The Big Game kickoff is still a few days away, but already several ad industry watchdogs are analyzing the appeal of this year’s Super Bowl advertising, which is expected to bring into Fox’s coffers a whopping $4 million per 30-second spot (that equals about $133,000 per second). Surprisingly, that’s still considered a bargain considering that Super Bowl viewership tops more than 100 million people around the world.
Nonetheless, there’s a lot of money on the line, to be sure, but shouldn’t we at least let the commercials air before we start slicing and dicing them to see what worked and what didn’t.
Brand Keys, for example, already on Jan. 21 (more than a week and a half before Sunday’s Super Bowl XLVIII broadcast), released a Super Bowl ad engagement survey in which it found that more than a third of this year’s advertisers will get sacked during their allotted time, and only half will score big based on their big investments.
The survey found that for brands like GoDaddy, Old Spice, SodaStream, Pepsi, Toyota, and Butterfingers, the game should deliver. Doritos, Coke, Hyundai, M&Ms, and Axe were also expected to do well, while TurboTax, Intuit, Squarespace, and H&M were deemed to be ad underdogs.
The survey, according to Brand Keys, looks at how the advertisers perform in the overall marketplace. Does the ad engage and build the brand? Does it defend against competition? Does it engage enough to drive sales? These are all questions considered.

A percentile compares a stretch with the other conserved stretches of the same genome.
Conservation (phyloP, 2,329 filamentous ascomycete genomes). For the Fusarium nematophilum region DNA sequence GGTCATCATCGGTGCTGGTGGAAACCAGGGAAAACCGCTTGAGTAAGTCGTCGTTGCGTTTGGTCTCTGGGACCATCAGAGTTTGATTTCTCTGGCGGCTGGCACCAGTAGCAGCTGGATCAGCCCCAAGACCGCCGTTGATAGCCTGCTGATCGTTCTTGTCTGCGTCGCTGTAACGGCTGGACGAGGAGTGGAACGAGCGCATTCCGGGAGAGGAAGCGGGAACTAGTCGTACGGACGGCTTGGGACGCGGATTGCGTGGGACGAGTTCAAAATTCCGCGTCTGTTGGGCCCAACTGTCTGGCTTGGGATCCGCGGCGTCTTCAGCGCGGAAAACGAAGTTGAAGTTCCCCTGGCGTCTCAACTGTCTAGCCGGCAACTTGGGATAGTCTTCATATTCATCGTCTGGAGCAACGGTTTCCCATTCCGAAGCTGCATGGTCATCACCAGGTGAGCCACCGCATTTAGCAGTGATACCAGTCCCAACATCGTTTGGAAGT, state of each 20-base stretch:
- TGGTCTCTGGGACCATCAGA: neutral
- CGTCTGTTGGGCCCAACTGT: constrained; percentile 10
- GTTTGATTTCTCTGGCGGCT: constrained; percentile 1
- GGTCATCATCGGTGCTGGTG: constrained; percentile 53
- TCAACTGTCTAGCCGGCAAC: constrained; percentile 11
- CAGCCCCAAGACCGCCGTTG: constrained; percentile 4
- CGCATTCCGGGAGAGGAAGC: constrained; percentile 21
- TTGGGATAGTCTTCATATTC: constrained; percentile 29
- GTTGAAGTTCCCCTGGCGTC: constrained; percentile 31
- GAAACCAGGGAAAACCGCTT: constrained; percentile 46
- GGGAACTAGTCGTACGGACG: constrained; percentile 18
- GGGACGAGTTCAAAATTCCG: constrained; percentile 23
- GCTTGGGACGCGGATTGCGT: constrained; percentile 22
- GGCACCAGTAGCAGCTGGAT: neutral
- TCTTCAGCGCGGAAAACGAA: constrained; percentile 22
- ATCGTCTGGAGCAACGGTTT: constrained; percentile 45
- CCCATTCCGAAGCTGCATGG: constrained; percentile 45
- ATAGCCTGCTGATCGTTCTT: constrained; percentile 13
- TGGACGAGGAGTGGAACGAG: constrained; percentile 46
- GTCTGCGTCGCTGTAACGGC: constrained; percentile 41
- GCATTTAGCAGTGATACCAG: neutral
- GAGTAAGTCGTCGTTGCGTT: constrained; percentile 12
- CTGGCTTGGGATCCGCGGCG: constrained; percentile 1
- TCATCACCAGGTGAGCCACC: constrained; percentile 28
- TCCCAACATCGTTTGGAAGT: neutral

While I have a tremendous amount of respect for Brand Keys and frequently rely on the firm for its insight, I have to question the survey’s methodology. To find out which ads will rack up big numbers on the brand engagement scoreboard, Brand Keys polled a national sample of 1,660 men and women who indicated they were going to watch the game. The research examined 29 brands reported in the media to be Super Bowl advertisers, and determined, via emotional engagement assessments, to what degree those brand values will be affected by advertising on the Super Bowl.
This, in no way, reflects the ads themselves, but looks instead at the entire company as a whole. On a stage as big as the Super Bowl, an ad’s entertainment value, and the amount of water-cooler talk it generates on Monday, can’t be overlooked.
GoDaddy is a Web site registry service—not really a company that is flashy or sexy, but it appeals to the Super Bowl audience because its ads feature hot models in striking poses.
Online stock trading platform provider E*trade, a perennial fan favorite among all of the Super Bowl advertisers, and probably the one with the most memorable ads, scored big in past game broadcasts not because it effectively defended against competitors in its ads or because it gave me the impression that it could be trusted with my hard-earned paycheck, but because its talking babies were cute and irreverent at the same time. Unfortunately, the company isn’t ponying up the money for ads during the game this year, so here’s the clip from last year’s gem.
I like what Keynote is doing this year. The company will reportedly be tracking the “three screen” Web sites of the 2014 Super Bowl advertisers, monitoring the performance of these sites across laptop, tablet, and mobile devices, to see how effective they are at allowing the game’s massive audience to surf and share what they see on their incredibly large TV screens.
Keynote is already reporting that some big names, most notably Butterfinger and Heinz, are not optimized for mobile, and questions how they will be able to handle the blitz when their ads run.
To find out how all the ads really fare, I guess we’ll have to wait till Super Bowl Recovery Day, when marketing’s real Monday-morning quarterbacking begins. And I’m looking forward to watching the ads as much as I am the game itself.